BNY Mellon is busy building an investment and distribution team in Singapore through a newly formed subsidiary after receiving the appropriate licence earlier this week.
The US firm’s only other portfolio management team in Asia is in Tokyo, a 90-strong unit that began trading equities at the start of this year. But it is the firm’s eventual goal to build out local investment capabilities across the region, says Wendy Lim, Asia-Pacific head of business development and marketing for BNY Mellon IM.
She is also the newly appointed chief executive for Singapore and continues to report to Alan Harden, Asia-Pacific CEO.
“We’re trying to build out our local investment capabilities across Asia Pacific, [and] Singapore is our next big step,” Lim tells AsianInvestor. She declined to offer a timeline or specifics for the regional plans.
The Singapore capital markets service licence, issued on Monday (November 11), will allow BNY Mellon IM to offer a full range of services, including research, portfolio management, marketing and sales. Previously the office was solely used for providing research.
This follows the firm receiving a licence from Hong Kong’s Securities and Futures Commission in June, allowing it to launch a separately managed account business. BNY Mellon declined to discuss any further plans in the territory.
The firm says it hasn’t decided which strategies it will launch in Singapore, but there will be funds investing in a range of asset classes, including equity, fixed income, multi-asset and alternatives.
“We’ll leverage our existing capabilities, and we really do cover [everything] all the way to alternatives,” Lim says. She acknowledges that traditionally, local investors tend to prefer Asian funds, but declined to offer more detail on strategies or offer a specific timeline. “It’s going to be a journey. Rome wasn’t built in a day.”
The firm will initially focus on selling to high-net-worth individuals and institutional investors in Singapore and elsewhere in Southeast Asia – notably Brunei, Indonesia, Malaysia and Thailand – but plans to eventually distribute to the retail community.
These initiatives will involve a hiring spree over the next 12 months to boost the firm’s Singapore headcount to 50 by the end of 2014 from 25 today. The latest senior hire in Singapore was Mark Speciale as Asia-Pacific head of institutional distribution, who joined in July.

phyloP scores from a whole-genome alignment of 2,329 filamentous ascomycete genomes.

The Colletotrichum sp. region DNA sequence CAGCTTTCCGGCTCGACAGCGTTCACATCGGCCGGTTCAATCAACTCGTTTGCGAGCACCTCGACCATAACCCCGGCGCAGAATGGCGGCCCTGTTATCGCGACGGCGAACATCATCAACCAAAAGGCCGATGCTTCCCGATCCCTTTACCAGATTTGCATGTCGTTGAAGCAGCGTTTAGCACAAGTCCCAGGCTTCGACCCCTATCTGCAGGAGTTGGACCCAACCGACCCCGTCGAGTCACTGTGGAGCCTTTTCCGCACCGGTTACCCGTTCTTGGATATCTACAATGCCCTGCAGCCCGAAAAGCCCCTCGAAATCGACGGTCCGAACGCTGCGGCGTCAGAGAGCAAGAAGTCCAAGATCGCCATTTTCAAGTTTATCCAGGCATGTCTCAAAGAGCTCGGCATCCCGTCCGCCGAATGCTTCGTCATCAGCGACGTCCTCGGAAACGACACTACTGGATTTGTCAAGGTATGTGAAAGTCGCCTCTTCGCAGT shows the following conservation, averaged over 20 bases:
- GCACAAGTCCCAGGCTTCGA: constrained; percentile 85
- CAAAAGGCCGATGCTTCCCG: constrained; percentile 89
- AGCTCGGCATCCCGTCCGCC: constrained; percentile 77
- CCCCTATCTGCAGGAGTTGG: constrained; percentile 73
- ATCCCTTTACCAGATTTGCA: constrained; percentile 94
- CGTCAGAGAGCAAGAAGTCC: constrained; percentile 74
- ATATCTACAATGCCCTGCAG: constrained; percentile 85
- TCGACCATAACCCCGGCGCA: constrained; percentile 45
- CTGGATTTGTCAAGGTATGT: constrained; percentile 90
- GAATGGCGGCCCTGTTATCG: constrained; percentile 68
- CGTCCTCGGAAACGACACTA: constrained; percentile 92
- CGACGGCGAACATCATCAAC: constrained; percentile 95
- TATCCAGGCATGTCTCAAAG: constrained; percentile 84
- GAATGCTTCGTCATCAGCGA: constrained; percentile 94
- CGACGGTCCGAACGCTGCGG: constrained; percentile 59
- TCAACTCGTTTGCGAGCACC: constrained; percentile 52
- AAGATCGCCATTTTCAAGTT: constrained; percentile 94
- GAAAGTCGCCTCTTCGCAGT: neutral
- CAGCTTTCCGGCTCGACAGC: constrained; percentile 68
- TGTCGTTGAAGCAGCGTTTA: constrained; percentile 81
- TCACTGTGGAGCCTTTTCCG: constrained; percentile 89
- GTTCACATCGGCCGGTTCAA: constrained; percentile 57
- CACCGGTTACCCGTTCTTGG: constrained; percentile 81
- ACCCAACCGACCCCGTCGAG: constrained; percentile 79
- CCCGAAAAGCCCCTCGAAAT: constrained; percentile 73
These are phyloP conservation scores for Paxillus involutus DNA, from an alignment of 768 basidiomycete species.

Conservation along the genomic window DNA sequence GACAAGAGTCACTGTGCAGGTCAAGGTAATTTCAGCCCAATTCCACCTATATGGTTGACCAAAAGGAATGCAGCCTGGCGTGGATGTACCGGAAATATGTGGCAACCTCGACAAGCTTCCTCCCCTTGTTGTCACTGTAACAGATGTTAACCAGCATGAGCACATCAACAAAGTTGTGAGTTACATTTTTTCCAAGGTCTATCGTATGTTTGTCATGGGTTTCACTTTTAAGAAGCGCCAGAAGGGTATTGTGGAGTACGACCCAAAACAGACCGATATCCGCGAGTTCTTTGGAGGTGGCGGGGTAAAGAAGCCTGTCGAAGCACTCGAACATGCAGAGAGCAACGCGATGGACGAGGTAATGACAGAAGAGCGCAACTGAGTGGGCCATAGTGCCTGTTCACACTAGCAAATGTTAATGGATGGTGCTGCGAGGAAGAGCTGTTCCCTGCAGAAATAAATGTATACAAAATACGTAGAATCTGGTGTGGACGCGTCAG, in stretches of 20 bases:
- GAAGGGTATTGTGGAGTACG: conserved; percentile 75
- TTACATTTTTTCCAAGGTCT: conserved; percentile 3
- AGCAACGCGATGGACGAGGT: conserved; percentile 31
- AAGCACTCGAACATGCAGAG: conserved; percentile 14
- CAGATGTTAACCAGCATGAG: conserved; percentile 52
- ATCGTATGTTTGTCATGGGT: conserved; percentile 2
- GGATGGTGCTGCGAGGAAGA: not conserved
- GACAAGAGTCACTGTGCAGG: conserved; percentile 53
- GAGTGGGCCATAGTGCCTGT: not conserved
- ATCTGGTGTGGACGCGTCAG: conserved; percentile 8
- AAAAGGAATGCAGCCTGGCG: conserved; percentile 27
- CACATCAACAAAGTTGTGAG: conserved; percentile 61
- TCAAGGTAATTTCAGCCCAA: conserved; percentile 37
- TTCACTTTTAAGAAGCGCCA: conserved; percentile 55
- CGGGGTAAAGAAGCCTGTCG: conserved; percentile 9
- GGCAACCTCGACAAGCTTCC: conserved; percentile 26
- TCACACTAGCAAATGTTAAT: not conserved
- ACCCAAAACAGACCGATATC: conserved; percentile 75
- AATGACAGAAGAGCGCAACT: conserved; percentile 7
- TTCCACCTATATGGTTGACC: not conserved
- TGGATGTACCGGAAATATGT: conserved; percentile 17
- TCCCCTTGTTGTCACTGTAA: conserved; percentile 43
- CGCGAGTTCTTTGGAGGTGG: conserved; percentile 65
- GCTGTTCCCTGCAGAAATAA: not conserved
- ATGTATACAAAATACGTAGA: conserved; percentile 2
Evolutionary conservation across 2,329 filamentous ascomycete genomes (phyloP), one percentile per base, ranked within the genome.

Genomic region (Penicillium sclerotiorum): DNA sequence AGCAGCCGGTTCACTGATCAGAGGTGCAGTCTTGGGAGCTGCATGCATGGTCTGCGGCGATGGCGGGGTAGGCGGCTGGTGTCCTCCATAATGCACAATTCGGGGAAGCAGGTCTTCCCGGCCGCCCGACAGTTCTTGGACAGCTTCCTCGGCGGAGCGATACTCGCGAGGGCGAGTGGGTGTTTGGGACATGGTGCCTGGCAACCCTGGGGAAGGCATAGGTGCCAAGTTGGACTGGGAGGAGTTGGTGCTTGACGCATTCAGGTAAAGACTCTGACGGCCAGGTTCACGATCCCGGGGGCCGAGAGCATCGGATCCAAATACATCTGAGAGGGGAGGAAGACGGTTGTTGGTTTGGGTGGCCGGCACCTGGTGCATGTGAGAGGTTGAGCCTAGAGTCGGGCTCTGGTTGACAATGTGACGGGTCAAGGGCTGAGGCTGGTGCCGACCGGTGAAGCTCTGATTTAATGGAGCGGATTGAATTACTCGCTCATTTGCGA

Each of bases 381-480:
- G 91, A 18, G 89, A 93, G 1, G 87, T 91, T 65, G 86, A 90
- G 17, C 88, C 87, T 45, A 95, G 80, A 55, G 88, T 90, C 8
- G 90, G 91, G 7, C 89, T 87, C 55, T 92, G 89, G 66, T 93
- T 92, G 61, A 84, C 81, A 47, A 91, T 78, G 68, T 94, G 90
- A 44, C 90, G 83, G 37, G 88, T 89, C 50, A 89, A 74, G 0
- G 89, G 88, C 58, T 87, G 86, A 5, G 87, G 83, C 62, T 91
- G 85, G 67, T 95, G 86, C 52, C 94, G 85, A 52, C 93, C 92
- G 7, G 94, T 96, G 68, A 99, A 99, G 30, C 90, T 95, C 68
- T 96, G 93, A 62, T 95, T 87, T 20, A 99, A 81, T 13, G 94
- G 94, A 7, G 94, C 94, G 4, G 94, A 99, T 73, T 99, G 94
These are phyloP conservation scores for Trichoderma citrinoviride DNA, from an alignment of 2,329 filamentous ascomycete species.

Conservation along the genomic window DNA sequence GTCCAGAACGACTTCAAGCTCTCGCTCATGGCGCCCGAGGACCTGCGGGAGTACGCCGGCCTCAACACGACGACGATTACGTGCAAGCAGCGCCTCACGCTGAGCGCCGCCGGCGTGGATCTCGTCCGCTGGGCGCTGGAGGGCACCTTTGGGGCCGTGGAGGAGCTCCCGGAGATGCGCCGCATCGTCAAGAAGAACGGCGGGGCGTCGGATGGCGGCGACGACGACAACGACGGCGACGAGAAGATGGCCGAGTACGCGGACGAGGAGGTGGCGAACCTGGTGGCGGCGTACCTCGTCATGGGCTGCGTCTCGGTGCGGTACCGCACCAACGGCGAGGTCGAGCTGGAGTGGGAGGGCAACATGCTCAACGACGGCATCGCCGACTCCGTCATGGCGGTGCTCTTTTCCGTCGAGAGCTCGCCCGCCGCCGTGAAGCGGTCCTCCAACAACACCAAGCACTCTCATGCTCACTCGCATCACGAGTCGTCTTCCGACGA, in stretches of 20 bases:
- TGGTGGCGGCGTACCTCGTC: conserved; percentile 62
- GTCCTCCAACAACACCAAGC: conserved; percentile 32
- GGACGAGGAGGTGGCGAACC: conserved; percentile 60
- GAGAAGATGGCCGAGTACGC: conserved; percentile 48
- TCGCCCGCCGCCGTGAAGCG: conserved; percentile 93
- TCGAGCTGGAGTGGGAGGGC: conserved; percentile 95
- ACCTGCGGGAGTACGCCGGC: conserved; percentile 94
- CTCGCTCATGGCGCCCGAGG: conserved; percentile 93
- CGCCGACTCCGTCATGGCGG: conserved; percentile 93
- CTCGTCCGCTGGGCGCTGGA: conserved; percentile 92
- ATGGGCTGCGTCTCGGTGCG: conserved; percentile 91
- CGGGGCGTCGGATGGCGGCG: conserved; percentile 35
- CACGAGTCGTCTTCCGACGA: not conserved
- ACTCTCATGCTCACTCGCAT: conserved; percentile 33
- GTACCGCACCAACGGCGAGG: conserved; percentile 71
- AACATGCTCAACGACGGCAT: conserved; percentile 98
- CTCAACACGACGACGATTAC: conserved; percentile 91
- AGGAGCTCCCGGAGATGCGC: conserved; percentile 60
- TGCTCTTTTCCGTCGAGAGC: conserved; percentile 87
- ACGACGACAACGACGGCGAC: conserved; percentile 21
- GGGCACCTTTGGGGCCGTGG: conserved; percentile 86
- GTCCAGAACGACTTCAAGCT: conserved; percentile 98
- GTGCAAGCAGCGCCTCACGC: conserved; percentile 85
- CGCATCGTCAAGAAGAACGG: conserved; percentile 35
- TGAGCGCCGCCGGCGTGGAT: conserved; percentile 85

It’s unclear what the split will be between investment and sales professionals, but Lim anticipates that as BNY IM Singapore’s AUM increases, the sales headcount will outstrip that of the investment team.
The appeal of having full investment and sales capabilities in Singapore is clear. Its proximity to Southeast Asia’s institutional and high-net-worth community coupled with recent developments in the fund passporting schemes make the Lion City extremely attractive for foreign firms.
The Lion City is involved in two Asian passporting schemes – the Asean scheme, which includes Singapore, Thailand and Malaysia, and the Asia region funds passport (ARFP), which covers Australia, New Zealand, Korea and Singapore.
Passporting is “a big development for the Asian asset management industry”, Lim says. “We’re closely monitoring the development of both schemes and are in the process of assessing [what our] participation will be.”
The schemes remain separate for now, although some have speculated that they will merge within five years. However, Lim says: “I wouldn’t want to speculate on [the schemes merging]. Both initiatives have different objectives with different participants.”
BNY Mellon’s global AUM totalled $1.5 trillion as of September 30, with Asia-Pacific-sourced assets accounting for $94 billion.